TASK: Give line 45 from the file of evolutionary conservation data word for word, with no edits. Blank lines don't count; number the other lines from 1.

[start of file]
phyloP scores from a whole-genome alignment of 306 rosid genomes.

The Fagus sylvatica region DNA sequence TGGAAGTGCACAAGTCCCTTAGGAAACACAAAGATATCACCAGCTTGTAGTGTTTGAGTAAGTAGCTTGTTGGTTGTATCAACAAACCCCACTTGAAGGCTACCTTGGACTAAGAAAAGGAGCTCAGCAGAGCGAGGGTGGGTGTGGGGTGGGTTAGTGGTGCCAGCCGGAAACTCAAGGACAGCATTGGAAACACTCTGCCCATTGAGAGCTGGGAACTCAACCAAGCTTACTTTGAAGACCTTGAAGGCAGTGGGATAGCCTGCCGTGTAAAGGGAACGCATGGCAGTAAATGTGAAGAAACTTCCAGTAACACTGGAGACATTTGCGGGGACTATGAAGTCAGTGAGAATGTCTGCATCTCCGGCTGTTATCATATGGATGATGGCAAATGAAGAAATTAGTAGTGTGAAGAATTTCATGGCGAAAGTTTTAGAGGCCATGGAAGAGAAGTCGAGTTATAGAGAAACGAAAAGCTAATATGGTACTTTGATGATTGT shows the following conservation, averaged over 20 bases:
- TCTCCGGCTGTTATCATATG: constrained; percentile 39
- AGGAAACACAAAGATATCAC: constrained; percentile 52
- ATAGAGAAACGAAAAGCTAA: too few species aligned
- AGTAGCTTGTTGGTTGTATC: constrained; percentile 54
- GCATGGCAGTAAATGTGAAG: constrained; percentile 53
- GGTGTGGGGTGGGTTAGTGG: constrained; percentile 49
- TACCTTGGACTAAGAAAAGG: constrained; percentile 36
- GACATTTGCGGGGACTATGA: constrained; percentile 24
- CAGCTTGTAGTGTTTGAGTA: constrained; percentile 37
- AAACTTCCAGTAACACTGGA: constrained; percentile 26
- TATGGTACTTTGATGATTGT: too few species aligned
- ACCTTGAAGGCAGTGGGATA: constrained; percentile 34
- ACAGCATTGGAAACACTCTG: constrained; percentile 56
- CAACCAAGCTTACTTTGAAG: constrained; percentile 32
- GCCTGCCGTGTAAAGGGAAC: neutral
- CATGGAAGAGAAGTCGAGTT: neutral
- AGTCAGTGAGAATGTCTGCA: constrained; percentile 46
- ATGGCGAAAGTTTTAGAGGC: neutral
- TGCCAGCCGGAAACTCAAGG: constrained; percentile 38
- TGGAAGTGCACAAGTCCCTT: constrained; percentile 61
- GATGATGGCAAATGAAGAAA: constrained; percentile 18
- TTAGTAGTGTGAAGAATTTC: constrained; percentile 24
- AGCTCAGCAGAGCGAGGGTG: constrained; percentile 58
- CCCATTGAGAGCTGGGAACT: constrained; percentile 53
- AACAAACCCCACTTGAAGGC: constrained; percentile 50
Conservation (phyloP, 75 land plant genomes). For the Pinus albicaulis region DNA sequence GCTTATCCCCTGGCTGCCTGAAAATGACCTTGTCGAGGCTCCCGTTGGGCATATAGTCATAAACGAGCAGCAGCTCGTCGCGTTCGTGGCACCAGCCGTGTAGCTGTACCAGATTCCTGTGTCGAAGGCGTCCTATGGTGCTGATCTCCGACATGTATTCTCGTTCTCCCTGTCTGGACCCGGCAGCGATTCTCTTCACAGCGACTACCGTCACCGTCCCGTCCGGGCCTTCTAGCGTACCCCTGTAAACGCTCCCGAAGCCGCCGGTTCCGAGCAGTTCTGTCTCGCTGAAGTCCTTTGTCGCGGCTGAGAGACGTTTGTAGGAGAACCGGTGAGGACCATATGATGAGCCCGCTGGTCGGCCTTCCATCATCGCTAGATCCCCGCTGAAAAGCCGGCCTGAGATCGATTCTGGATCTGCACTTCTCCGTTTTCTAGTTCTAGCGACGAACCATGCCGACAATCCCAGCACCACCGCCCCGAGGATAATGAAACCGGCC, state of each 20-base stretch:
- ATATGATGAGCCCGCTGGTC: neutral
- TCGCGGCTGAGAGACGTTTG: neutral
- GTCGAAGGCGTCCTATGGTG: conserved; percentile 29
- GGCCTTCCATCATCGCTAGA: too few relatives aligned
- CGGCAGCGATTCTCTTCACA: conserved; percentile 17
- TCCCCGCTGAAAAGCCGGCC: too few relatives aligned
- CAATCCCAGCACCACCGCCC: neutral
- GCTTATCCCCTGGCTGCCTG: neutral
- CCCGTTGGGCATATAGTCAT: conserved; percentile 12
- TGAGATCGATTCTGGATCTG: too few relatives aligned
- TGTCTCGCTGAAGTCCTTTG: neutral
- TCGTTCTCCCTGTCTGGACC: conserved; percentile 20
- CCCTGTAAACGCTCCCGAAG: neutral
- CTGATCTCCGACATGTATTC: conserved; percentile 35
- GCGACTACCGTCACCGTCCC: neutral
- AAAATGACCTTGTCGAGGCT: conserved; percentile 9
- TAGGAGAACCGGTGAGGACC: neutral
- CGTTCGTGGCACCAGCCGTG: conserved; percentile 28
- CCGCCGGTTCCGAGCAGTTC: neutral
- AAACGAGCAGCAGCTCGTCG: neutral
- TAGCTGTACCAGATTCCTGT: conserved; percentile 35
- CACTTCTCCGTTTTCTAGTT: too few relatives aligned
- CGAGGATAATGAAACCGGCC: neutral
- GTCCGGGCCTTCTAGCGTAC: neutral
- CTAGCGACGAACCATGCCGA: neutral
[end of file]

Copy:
- TAGGAGAACCGGTGAGGACC: neutral